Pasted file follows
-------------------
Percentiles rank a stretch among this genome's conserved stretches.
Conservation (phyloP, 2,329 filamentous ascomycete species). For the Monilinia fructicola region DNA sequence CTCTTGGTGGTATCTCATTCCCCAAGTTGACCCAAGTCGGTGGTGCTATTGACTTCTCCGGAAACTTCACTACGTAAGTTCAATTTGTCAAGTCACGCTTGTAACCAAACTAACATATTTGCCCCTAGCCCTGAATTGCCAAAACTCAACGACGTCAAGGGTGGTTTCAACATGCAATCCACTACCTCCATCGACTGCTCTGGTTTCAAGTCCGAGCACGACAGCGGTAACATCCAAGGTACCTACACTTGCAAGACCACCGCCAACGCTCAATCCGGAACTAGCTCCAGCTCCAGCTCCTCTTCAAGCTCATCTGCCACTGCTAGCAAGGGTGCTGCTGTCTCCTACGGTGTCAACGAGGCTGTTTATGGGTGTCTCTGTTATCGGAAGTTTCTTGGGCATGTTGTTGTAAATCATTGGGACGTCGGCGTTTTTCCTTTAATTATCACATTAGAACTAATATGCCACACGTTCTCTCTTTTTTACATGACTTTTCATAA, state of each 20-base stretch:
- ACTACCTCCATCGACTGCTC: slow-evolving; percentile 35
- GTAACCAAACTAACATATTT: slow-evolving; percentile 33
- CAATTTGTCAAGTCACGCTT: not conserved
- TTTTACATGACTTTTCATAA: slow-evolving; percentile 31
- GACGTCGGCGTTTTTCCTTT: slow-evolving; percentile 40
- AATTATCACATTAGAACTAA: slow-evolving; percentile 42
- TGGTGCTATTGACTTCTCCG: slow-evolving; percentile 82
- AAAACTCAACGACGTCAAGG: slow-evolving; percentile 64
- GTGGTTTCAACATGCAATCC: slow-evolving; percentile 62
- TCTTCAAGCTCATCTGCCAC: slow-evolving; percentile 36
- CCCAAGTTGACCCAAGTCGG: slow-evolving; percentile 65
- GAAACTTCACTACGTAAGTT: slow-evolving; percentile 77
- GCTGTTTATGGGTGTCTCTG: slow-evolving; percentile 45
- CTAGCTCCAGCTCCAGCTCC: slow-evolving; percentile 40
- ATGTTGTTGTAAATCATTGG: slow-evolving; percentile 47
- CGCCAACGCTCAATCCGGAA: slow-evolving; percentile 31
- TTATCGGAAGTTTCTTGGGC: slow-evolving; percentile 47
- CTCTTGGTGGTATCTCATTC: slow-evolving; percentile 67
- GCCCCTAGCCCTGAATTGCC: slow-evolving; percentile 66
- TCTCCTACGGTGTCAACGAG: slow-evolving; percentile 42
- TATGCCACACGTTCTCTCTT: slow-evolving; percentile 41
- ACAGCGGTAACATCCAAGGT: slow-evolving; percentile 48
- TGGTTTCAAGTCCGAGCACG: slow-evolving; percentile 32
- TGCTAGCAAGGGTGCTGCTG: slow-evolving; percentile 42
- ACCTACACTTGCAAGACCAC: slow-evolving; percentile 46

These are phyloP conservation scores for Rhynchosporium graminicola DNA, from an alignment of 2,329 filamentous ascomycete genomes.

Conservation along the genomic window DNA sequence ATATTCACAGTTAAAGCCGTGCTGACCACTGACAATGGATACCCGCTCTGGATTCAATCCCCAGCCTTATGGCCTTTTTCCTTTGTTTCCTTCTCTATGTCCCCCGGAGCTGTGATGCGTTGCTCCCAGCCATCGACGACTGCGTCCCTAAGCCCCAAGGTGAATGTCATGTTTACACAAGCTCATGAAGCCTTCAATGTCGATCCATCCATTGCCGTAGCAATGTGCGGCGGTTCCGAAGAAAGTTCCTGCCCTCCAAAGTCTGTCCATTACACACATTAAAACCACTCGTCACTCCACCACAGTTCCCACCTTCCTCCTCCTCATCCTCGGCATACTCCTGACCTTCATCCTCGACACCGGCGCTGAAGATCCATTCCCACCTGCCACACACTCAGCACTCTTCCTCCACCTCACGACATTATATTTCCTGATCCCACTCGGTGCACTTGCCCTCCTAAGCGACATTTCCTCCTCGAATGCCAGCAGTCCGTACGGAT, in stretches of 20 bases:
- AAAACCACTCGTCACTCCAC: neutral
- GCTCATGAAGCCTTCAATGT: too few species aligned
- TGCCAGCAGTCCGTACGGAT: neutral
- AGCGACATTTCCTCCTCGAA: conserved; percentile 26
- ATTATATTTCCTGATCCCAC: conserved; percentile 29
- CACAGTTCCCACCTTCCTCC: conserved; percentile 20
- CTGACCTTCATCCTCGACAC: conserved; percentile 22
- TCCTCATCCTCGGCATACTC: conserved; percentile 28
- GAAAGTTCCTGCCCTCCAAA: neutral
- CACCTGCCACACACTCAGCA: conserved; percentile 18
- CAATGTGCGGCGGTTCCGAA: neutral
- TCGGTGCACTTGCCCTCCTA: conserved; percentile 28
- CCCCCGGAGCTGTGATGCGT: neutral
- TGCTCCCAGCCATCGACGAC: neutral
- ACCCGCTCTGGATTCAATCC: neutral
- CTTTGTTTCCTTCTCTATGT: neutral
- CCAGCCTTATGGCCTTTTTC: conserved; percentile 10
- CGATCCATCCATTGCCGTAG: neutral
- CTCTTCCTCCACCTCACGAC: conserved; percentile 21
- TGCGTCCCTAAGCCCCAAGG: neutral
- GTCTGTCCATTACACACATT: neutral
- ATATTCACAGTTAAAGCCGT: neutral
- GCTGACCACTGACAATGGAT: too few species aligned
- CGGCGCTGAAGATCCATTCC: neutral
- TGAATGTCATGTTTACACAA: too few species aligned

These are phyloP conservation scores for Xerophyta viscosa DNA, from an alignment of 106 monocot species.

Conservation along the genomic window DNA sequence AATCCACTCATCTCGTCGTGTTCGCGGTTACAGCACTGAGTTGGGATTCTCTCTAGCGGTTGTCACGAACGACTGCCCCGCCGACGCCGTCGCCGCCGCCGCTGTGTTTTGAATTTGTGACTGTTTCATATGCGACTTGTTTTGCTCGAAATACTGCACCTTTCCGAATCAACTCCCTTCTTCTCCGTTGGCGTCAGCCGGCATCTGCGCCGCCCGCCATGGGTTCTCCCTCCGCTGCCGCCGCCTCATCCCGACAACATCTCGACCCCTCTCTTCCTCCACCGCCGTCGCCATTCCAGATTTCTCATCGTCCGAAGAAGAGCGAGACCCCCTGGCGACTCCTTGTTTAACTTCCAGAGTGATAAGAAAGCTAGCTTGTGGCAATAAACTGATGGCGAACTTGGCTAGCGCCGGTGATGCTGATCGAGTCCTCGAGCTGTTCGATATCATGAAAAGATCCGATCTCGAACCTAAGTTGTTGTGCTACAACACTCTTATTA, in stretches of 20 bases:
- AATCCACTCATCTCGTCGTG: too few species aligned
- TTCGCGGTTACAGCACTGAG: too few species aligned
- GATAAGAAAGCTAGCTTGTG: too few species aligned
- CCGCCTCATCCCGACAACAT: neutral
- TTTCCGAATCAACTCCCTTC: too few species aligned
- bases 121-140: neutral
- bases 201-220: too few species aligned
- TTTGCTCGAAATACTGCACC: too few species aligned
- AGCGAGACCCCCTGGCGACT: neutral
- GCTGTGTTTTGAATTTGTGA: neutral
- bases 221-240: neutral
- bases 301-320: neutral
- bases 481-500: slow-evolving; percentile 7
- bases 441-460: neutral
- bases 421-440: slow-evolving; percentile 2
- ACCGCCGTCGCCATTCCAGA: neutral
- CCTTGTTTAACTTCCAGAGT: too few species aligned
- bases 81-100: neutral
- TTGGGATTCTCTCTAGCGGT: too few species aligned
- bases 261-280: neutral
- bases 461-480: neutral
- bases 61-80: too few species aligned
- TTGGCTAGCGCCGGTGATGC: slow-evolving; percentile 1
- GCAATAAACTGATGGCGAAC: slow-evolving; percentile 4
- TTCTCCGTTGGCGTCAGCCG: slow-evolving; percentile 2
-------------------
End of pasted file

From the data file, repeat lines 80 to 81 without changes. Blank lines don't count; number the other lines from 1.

- GCAATAAACTGATGGCGAAC: slow-evolving; percentile 4
- TTCTCCGTTGGCGTCAGCCG: slow-evolving; percentile 2